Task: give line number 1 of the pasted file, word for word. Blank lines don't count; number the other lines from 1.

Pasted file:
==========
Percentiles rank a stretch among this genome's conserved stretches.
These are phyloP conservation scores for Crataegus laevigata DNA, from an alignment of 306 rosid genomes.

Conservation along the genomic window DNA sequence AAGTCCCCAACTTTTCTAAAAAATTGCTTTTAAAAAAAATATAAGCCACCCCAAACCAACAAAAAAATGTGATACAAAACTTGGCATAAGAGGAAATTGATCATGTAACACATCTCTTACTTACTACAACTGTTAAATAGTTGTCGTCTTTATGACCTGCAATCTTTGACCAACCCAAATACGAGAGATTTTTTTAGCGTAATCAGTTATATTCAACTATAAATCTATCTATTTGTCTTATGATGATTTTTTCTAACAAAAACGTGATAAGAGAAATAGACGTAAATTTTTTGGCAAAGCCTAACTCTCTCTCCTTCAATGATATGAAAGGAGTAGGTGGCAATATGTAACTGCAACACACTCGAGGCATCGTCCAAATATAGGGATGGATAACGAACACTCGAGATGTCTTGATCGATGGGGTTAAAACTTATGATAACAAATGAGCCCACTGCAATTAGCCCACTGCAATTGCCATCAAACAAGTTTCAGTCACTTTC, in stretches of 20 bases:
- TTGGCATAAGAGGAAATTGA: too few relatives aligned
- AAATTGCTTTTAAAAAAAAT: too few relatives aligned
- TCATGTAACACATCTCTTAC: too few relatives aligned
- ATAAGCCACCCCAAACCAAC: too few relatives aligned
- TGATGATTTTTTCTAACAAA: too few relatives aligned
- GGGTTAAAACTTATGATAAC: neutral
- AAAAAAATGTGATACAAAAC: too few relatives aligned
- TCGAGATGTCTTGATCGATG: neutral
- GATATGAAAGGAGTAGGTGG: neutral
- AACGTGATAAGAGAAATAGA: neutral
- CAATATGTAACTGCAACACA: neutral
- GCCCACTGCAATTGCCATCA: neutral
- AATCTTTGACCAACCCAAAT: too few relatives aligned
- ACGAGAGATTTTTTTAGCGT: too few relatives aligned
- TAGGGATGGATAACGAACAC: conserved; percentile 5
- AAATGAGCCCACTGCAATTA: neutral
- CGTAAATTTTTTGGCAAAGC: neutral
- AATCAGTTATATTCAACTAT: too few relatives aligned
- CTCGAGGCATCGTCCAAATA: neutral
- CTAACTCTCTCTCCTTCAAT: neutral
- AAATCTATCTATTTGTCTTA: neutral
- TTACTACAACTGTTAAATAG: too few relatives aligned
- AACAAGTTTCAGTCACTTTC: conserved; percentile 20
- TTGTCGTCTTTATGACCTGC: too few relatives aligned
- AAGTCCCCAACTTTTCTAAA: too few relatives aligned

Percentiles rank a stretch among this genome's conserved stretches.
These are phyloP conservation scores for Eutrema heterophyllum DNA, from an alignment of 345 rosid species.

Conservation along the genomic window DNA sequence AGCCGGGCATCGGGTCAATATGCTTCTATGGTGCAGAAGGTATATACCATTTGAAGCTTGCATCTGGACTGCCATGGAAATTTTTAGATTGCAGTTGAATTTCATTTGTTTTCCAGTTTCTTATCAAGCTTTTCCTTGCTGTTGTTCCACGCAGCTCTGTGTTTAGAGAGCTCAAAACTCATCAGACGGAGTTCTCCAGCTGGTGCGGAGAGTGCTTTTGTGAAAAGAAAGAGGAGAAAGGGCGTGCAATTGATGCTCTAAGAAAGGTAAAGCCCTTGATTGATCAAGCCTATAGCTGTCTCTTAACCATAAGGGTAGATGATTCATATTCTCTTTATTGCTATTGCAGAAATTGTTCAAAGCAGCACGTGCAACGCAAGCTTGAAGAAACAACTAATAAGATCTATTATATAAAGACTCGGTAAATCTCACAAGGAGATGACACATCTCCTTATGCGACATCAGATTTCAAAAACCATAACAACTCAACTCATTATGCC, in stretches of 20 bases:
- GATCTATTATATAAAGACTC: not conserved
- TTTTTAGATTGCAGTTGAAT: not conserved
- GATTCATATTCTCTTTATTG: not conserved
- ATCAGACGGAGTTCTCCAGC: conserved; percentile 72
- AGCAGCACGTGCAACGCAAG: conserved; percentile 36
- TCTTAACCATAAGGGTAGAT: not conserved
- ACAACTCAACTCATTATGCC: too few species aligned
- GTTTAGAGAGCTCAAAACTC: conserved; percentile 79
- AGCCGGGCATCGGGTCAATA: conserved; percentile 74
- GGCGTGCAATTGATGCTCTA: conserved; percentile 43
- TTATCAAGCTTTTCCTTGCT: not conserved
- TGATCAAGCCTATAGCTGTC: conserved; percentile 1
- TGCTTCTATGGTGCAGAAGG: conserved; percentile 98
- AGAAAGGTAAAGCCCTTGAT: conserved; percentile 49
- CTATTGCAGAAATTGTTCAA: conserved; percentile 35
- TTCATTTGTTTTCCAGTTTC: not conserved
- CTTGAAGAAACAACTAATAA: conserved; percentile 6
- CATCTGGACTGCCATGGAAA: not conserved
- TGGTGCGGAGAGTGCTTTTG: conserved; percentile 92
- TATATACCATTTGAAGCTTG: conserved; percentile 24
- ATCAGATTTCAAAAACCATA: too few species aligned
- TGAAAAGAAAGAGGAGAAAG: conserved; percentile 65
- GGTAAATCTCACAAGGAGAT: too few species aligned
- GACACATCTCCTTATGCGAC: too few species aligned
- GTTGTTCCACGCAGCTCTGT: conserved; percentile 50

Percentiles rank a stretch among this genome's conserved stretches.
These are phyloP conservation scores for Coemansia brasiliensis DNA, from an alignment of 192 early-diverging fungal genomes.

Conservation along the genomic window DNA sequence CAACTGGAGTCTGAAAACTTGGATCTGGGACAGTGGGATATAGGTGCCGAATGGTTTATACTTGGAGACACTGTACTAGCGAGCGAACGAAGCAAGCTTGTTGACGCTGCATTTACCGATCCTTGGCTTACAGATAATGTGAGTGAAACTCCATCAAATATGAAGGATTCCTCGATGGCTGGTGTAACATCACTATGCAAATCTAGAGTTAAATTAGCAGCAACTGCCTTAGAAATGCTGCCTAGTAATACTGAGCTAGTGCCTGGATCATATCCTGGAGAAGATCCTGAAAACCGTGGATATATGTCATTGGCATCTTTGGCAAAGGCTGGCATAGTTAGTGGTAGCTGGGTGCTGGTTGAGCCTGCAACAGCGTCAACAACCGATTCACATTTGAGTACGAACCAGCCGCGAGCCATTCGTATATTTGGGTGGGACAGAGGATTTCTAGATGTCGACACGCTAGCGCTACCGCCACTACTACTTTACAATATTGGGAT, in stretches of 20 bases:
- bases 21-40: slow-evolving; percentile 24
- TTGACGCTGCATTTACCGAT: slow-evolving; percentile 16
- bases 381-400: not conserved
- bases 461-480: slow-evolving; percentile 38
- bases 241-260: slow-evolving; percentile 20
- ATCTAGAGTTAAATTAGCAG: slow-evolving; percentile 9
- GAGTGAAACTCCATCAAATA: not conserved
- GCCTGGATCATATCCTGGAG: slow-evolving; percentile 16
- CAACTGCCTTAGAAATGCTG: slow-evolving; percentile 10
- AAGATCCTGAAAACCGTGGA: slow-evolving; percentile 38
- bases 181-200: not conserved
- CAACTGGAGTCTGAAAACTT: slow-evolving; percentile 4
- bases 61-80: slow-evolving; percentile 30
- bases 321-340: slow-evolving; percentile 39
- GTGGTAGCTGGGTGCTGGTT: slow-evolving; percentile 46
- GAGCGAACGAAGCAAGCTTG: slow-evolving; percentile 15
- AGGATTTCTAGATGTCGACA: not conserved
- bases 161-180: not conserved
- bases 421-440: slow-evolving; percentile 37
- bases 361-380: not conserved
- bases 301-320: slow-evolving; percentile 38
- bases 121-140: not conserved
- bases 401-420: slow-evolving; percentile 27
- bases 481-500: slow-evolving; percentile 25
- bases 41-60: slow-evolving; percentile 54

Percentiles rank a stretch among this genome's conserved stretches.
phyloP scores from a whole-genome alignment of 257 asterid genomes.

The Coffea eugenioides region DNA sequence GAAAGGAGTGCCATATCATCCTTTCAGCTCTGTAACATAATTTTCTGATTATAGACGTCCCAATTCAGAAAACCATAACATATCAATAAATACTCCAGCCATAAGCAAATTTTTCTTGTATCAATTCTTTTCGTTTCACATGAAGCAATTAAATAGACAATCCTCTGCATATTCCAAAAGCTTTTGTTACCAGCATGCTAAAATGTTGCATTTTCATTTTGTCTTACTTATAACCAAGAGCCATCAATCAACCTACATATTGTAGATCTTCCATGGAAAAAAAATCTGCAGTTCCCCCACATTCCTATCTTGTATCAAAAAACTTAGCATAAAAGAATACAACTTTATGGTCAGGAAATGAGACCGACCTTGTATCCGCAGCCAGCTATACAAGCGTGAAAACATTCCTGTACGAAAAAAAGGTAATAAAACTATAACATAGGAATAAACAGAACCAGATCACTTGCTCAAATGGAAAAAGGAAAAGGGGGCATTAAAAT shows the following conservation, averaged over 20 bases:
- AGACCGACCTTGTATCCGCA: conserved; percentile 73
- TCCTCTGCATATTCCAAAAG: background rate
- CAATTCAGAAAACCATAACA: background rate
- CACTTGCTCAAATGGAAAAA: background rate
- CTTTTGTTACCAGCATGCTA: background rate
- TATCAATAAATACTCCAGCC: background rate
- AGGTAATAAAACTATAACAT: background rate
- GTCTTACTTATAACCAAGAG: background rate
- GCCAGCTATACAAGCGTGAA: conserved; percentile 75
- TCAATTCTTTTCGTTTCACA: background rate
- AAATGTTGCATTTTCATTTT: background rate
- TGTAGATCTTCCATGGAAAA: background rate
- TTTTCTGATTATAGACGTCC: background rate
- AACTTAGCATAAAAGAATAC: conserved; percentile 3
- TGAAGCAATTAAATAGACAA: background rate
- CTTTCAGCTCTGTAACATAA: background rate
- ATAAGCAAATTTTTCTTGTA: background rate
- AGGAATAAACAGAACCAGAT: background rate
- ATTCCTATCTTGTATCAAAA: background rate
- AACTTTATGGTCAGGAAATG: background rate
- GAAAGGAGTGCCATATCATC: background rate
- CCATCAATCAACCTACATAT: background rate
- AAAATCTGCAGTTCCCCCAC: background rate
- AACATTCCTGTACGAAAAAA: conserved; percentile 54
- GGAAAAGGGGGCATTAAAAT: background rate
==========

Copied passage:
Percentiles rank a stretch among this genome's conserved stretches.